It's back to basics for the staff of the Douglas County appraiser's office as they review the factors that determine property value.
"It's not basically starting from scratch, it's just taking the information there, reviewing it, and looking at it in a different way," said Marion Johnson, now in his third week as county appraiser.
Johnson presented the county's plan to answer an audit by the state's Division of Property Valuation to the county commission Monday. The commission approved the plan, and the reply will be mailed to the state Wednesday. Johnson said he does not know how long it will take the state to respond to the county's plan.
The plan's purpose is to provide the county with current, accurate and defendable property values, to comply with state law on property valuation and to conform with state law by determining the a fair market value by applying accepted appraisal theory and principles, according to the county's response.
PART OF THE work that the audit has created for the staff is developing a sales verification program for property sold since Jan. 1, 1990. This program helps the county build an adequate sales base for property valuation purposes. The county started working on this program during the audit.
Johnson said the staff is fine-tuning some procedures in response to the audit. These tasks include:
A review of neighborhoods and land values because "they're the foundation of both the cost approach and the market approach. So they have to be right. We're going to take a long look at those . . . there's going to be some changes made to them."
Map maintenance. This task includes a full edit of current maps and the notation of any property splits or combinations, which occur when a landowner sells or buys land adjoining his or her property.
The cost index and depreciation study. Builders annually supply new home construction cost figures to the county as part of the valuation process.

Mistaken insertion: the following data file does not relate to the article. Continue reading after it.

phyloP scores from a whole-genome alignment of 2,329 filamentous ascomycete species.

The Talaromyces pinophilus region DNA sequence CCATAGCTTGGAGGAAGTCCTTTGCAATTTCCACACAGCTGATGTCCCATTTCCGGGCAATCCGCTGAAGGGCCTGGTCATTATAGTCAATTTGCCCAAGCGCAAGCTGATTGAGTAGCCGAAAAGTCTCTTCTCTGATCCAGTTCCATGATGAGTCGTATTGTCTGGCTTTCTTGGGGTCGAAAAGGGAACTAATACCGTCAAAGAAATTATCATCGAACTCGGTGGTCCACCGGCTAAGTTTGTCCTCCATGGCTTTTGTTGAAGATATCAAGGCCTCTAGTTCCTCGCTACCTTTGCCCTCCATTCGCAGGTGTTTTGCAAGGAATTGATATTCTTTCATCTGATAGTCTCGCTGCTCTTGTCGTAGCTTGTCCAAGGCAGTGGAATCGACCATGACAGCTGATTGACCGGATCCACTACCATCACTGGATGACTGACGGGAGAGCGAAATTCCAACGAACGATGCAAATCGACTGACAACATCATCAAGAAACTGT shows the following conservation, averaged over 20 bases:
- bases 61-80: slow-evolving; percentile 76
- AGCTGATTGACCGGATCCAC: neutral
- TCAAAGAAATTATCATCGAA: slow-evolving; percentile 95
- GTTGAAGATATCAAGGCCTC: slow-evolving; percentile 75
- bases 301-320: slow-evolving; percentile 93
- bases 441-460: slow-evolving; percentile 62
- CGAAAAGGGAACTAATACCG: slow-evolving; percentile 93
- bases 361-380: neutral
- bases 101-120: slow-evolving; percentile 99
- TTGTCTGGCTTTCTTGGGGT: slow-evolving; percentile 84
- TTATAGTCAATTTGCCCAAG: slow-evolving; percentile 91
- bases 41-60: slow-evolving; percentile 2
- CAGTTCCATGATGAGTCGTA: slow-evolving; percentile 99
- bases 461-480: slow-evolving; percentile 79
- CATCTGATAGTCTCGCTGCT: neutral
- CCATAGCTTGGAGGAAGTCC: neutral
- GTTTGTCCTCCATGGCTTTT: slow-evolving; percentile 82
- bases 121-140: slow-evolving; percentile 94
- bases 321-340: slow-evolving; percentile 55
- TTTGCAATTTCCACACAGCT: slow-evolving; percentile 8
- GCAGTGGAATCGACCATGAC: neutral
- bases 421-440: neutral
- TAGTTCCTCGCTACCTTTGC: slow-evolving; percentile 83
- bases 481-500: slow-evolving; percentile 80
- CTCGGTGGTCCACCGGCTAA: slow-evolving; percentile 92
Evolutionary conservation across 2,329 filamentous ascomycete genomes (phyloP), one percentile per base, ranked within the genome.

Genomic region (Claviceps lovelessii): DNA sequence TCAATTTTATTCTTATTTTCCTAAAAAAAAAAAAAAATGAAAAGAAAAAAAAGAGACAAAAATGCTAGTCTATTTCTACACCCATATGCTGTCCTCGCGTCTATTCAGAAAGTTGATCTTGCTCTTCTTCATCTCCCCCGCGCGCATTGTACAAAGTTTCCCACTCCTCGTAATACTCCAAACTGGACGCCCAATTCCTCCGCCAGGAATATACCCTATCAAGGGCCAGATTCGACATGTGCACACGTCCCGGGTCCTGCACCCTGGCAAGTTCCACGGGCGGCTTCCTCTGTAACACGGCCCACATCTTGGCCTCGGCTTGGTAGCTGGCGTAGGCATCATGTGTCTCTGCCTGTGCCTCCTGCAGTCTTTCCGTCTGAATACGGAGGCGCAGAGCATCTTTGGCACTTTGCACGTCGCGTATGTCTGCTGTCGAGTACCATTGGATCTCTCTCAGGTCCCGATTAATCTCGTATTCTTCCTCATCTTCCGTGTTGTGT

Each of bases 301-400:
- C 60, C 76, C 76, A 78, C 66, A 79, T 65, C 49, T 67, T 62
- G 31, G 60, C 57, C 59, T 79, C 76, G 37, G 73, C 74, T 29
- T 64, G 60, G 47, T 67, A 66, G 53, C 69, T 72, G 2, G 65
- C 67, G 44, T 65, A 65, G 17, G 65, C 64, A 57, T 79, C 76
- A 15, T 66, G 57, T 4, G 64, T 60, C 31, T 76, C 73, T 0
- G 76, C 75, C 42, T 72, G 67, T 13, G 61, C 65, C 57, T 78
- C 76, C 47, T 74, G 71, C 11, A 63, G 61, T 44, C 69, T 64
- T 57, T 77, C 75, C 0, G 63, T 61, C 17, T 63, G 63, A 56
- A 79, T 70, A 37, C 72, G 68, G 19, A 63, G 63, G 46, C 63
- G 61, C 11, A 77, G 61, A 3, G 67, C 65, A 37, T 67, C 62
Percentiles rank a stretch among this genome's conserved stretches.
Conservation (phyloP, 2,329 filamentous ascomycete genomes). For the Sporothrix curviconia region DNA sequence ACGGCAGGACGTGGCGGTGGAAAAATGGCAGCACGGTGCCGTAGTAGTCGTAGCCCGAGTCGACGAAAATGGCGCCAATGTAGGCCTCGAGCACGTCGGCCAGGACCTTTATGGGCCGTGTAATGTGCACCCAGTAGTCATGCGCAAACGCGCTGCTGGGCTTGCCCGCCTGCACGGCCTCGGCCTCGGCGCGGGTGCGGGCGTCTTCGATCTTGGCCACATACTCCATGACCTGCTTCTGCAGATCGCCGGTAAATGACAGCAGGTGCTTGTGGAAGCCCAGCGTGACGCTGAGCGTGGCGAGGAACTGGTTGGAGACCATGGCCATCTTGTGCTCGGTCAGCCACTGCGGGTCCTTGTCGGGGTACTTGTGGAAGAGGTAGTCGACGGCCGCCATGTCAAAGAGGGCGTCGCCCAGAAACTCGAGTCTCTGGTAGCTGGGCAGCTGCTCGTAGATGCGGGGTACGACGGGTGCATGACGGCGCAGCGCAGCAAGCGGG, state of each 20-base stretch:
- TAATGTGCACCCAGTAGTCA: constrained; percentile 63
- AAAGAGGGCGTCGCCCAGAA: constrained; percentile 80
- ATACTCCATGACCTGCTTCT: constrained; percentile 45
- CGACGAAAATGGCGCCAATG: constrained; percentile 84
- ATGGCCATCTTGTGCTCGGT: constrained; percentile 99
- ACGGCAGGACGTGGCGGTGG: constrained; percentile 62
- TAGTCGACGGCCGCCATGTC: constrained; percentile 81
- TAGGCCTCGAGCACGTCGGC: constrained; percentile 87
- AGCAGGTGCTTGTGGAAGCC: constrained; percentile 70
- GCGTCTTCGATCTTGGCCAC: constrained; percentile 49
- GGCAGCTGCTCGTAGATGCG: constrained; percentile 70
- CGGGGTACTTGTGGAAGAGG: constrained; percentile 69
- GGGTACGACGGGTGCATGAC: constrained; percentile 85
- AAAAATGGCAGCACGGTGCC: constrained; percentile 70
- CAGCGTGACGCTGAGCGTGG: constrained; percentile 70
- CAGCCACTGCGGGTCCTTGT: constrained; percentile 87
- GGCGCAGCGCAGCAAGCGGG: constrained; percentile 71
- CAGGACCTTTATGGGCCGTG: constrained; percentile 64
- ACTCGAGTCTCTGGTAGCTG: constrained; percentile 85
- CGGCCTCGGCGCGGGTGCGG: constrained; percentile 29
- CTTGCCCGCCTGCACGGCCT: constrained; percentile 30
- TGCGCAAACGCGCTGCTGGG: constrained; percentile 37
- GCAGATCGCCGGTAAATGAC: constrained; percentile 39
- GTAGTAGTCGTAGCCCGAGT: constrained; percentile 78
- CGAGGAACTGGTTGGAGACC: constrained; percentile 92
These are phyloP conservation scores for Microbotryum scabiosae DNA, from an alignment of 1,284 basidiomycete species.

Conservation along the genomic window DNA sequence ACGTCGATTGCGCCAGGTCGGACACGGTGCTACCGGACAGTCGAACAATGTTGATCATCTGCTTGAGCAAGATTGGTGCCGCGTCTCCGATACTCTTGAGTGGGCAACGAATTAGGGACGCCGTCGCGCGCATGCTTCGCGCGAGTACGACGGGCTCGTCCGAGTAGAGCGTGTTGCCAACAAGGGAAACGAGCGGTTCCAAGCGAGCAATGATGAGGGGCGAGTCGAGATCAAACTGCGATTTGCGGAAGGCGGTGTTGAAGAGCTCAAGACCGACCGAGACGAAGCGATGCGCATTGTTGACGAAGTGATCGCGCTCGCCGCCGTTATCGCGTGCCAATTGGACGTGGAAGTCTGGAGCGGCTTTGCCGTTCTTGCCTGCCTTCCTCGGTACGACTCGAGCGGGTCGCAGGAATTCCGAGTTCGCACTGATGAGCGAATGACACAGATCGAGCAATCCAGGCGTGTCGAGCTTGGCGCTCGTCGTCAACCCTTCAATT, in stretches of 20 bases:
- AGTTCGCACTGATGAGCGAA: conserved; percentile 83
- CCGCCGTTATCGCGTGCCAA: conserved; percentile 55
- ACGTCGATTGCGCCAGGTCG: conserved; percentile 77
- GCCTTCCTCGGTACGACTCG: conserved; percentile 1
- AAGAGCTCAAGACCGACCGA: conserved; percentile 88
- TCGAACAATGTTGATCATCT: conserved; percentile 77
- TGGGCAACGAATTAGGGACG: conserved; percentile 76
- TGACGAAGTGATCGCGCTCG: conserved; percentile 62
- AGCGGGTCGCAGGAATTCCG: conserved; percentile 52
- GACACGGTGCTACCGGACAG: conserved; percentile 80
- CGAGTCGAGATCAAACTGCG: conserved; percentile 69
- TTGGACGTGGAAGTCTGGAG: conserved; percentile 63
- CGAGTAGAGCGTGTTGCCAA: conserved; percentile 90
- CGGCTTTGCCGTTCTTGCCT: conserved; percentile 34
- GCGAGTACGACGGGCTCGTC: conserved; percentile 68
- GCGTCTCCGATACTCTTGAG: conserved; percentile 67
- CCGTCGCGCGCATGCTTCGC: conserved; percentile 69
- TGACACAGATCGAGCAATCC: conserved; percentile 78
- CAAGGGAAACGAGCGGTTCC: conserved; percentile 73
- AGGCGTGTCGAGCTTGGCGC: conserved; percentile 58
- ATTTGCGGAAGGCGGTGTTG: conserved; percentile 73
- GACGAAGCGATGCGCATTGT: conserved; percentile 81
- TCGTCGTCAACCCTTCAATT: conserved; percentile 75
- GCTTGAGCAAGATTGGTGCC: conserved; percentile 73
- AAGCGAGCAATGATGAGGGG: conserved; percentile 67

A reinspection of physical data, such as measurements, on properties in which the auditors found errors.
TO CHART THE staff's progress in answering the audit, which must be completed by Jan. 1, 1993, the office is using a schedule that denotes what percentage of the work should be done on a monthly basis.
Johnson also will use quality control checks to ensure accuracy in the staff's work. For example, senior appraisers will work behind the crews who are reinspecting the physical data to double-check the information.
Additional staff training and enhanced public relations are two other major components in the audit response. Johnson said his staff would receive additional training from the PVD, and he would like to cross-train some employees in the office.
From a public relations standpoint, Johnson said he wanted to address as many civic and professional groups as possible in the next year. He said public knowledge of the appraisal process was important.
"It's a matter of trying to keep our fairly high profile so people know where we're at, and hopefully we can build some confidence in what we're doing," he said.